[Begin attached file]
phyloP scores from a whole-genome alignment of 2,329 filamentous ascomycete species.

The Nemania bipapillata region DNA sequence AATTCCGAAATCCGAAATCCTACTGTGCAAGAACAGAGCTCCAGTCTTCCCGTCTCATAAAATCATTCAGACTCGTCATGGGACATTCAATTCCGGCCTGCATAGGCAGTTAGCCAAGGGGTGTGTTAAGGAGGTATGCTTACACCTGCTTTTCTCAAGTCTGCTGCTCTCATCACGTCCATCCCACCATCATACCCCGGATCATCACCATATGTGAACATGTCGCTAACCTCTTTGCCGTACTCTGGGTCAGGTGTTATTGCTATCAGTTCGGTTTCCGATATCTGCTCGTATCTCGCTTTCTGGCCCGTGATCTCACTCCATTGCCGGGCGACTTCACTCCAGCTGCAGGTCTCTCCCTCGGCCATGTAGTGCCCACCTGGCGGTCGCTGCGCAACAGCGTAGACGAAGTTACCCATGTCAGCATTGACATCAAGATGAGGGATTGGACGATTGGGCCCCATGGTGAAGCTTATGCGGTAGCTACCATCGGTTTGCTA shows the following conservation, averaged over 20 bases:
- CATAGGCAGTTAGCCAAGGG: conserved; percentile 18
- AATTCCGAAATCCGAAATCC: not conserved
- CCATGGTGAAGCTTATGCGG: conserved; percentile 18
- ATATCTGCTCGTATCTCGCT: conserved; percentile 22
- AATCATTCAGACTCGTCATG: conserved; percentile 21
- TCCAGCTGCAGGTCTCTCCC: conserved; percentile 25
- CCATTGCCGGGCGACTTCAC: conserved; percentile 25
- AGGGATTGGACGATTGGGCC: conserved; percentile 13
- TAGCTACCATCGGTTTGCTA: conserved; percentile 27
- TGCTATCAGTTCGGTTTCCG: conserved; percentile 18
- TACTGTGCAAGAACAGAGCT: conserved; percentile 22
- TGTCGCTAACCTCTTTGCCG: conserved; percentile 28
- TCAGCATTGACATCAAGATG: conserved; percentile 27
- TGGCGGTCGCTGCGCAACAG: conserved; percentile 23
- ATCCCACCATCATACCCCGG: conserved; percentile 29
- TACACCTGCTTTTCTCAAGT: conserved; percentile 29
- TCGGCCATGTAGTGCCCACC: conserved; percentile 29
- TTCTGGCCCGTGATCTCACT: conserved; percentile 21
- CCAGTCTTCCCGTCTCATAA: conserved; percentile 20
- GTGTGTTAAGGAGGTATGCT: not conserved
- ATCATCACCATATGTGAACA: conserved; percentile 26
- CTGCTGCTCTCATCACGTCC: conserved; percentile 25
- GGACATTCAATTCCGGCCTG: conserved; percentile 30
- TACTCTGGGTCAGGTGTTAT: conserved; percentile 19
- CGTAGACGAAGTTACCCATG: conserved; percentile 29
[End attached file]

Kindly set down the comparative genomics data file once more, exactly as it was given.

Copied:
phyloP scores from a whole-genome alignment of 2,329 filamentous ascomycete species.

The Nemania bipapillata region DNA sequence AATTCCGAAATCCGAAATCCTACTGTGCAAGAACAGAGCTCCAGTCTTCCCGTCTCATAAAATCATTCAGACTCGTCATGGGACATTCAATTCCGGCCTGCATAGGCAGTTAGCCAAGGGGTGTGTTAAGGAGGTATGCTTACACCTGCTTTTCTCAAGTCTGCTGCTCTCATCACGTCCATCCCACCATCATACCCCGGATCATCACCATATGTGAACATGTCGCTAACCTCTTTGCCGTACTCTGGGTCAGGTGTTATTGCTATCAGTTCGGTTTCCGATATCTGCTCGTATCTCGCTTTCTGGCCCGTGATCTCACTCCATTGCCGGGCGACTTCACTCCAGCTGCAGGTCTCTCCCTCGGCCATGTAGTGCCCACCTGGCGGTCGCTGCGCAACAGCGTAGACGAAGTTACCCATGTCAGCATTGACATCAAGATGAGGGATTGGACGATTGGGCCCCATGGTGAAGCTTATGCGGTAGCTACCATCGGTTTGCTA shows the following conservation, averaged over 20 bases:
- CATAGGCAGTTAGCCAAGGG: conserved; percentile 18
- AATTCCGAAATCCGAAATCC: not conserved
- CCATGGTGAAGCTTATGCGG: conserved; percentile 18
- ATATCTGCTCGTATCTCGCT: conserved; percentile 22
- AATCATTCAGACTCGTCATG: conserved; percentile 21
- TCCAGCTGCAGGTCTCTCCC: conserved; percentile 25
- CCATTGCCGGGCGACTTCAC: conserved; percentile 25
- AGGGATTGGACGATTGGGCC: conserved; percentile 13
- TAGCTACCATCGGTTTGCTA: conserved; percentile 27
- TGCTATCAGTTCGGTTTCCG: conserved; percentile 18
- TACTGTGCAAGAACAGAGCT: conserved; percentile 22
- TGTCGCTAACCTCTTTGCCG: conserved; percentile 28
- TCAGCATTGACATCAAGATG: conserved; percentile 27
- TGGCGGTCGCTGCGCAACAG: conserved; percentile 23
- ATCCCACCATCATACCCCGG: conserved; percentile 29
- TACACCTGCTTTTCTCAAGT: conserved; percentile 29
- TCGGCCATGTAGTGCCCACC: conserved; percentile 29
- TTCTGGCCCGTGATCTCACT: conserved; percentile 21
- CCAGTCTTCCCGTCTCATAA: conserved; percentile 20
- GTGTGTTAAGGAGGTATGCT: not conserved
- ATCATCACCATATGTGAACA: conserved; percentile 26
- CTGCTGCTCTCATCACGTCC: conserved; percentile 25
- GGACATTCAATTCCGGCCTG: conserved; percentile 30
- TACTCTGGGTCAGGTGTTAT: conserved; percentile 19
- CGTAGACGAAGTTACCCATG: conserved; percentile 29